A. Elizabeth Sloan

Flavors of the Future
Recent—and dramatic—shifts in eating patterns are changing America’s flavor preferences. Significant alterations in restaurant menus in the name of health, more theatrical and global food preparation techniques, and an unprecedented interest in healthier, natural, and fresher-tasting fare are spawning a new generation of flavor cues, criteria, and challenges.

Flavors are already changing at a frenetic pace. FIND/SVP predicts that sales of flavored dairy beverages will top $3 billion by 2006. Mintel’s ProductScan Online reports that caramel, orange, cream, cherry, and peanut butter ranked in the “top 10” flavors most frequently added to new dairy products last year. Wisconsin cheese makers have increased production of Hispanic cheese, such as Asadero and Cotija, by 38%, the largest jump in any single cheese category. Americans’ taste for chocolate has shifted from the sweeter and fattier varieties. Cola is giving way to orange, lemon, berry, and peach flavored drinks, while 7-Up sets the pace with the first soft drink—Remix—that can be customized to individual tastes.

Five major trends will drive the flavor business:
With nearly two-thirds of adults cutting back on “carbs,” the shift to protein-driven meatier, more-savory, and saucier flavors is already underway. Information Resources, Inc., reports that supermarket sales of “high protein” areas are soaring. Refrigerated poultry/meat sales jumped 12% by year ending 11/2/03, frozen meat 10%, seafood 10%, breakfast meats 8%, and frozen poultry 7%. Pork rinds were up 30%, eggs 15%, dried meat snacks 13%, snack nuts 12%, and natural cheese 7%. Smoked and roasted flavors— such as Chelten House’s Smoky Tomato and Roasted Pepper vinaigrettes or Frito-Lay’s Bistro Gourmet chips in Applewood BBQ, Smoked Cheddar, and Roasted Garlic Herb versions—are right on target.

Expect more diversity in traditional sauces: witness Hawaiian Barbecue, Buffalo with celery and blue cheese notes, and even Cajun Caesar dressings. Rich sauces like Bordelaise, blue cheese toppings, and liquor-based infusions will set the pace for meaty flavors, striking a strong but familiar savory note. Tamarind, Worchester, teriyaki, pepper, nuts, and honey remain among the most popular “meat”-paired flavors. Savory trends, like smoked-bacon mashed potatoes, are also finding a niche in high-carb foods, too. With the exception of snacks, consumers want their favorite foods and flavors in a low-carb option, not new or novel-flavored low-carb items.

A new generation of lighter but zestier flavors is fast approaching. Rooted in the health and Asian culinary movements, milder and more fragrant spices such as lemongrass, bay leaf, dill, turmeric, cilantro, coriander, and tarragon, and flavorful seeds, including poppy and sesame, are appearing on menus with greater frequency. Expect “extreme” and bold and burning flavors to give way to a more-reasonable approach turbocharged by mustards, ground pepper, wasabi, curry, onion, and pepper varietals and intensely flavored vinegars. Sweet and tangy combinations such as Eden’s Stone Ground Mustard with Apple Cider Vinegar and Annie’s Naturals’ Organic Asian Sesame Dressing are another strong direction. Hoisin, plum, black bean, Thai-style chili, sesame, and white soy sauces, such as those introduced by Kikkoman, are also riding the light and lively movement. Contrasting sweet and spicy flavors like lemon or pear–ginger, honey–lime, raspberry–fudge, and orange–gingerbread are zipping up the dessert category, as is fruit coupled with cinnamon, nutmeg, or designer honeys. Fruit and nuts are among the strongest and most ubiquitous flavor trends.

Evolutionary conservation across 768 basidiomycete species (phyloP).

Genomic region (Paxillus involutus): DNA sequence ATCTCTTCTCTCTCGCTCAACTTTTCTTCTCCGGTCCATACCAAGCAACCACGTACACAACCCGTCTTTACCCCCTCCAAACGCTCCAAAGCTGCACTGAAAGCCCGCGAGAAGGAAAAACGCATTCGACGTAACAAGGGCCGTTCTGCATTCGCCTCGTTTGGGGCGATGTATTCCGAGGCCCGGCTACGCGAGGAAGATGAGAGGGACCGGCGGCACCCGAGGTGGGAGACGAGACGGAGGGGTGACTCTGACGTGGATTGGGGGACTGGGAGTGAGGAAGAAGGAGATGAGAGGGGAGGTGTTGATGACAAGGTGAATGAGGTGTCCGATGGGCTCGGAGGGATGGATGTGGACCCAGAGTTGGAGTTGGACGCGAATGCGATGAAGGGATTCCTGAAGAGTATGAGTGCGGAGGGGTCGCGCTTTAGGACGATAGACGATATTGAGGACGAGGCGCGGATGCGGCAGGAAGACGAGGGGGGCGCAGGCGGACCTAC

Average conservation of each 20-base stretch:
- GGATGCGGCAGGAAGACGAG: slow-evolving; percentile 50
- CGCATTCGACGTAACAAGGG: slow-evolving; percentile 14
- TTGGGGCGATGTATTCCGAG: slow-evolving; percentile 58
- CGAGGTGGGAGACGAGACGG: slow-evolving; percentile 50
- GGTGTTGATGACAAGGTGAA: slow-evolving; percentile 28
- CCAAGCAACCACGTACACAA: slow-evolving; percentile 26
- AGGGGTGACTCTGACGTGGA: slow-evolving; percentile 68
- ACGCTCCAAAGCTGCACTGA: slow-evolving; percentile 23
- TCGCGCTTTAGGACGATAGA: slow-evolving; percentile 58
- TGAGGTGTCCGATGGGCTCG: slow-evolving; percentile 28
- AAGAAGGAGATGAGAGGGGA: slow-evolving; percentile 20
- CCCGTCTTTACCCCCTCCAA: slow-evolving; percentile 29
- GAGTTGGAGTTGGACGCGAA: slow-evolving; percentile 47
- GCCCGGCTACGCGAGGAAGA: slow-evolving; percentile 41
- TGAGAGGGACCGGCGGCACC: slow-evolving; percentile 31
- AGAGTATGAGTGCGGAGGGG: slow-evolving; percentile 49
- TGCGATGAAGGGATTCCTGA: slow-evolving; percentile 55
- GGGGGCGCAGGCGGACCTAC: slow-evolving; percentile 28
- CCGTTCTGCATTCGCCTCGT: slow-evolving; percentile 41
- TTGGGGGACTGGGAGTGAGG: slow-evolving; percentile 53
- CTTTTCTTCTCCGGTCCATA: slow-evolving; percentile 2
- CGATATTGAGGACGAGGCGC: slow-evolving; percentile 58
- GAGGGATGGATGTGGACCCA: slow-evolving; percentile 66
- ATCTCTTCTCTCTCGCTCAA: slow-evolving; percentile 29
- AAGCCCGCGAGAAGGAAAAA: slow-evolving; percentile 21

As Americans continue to seek sophistication and complexity in flavors yet stay grounded with the familiar, expect creative chefs to continue their successful strategy of coupling and contrasting familiar flavors. From papaya–poppy seed and honey–walnut to vanilla–cranberry or Vidalia onion–dill, combinations that reflect familiar flavor cues but unique taste sensations remain in vogue.

Regional and ethnic trends will remain a tried and true source for sound, but often simply trendy, flavors. Strong and authentic natural flavors, such as Asiago and other Italian cheeses, country of origin descriptors such as Greek olives or Tahitian vanilla, or varieties such as Chinese parsley or Mandarin orange, will hit both an exotic and familiar chord.

As the food and flavor world continues to change, it’s not surprising that some consumers will opt for the familiar. In fact, ProductScan Online confirms that Cheddar still ranked second on the top 10 list of flavors added to new 2003 snack products, barbecue fourth, and “original” sixth. Salty flavor is also a growing trend, reflecting the demand for less sweet and more savory offerings across the board.

Contributing Editor
President, Sloan Trends & Solutions, Inc.
Escondido, Calif.
[email protected]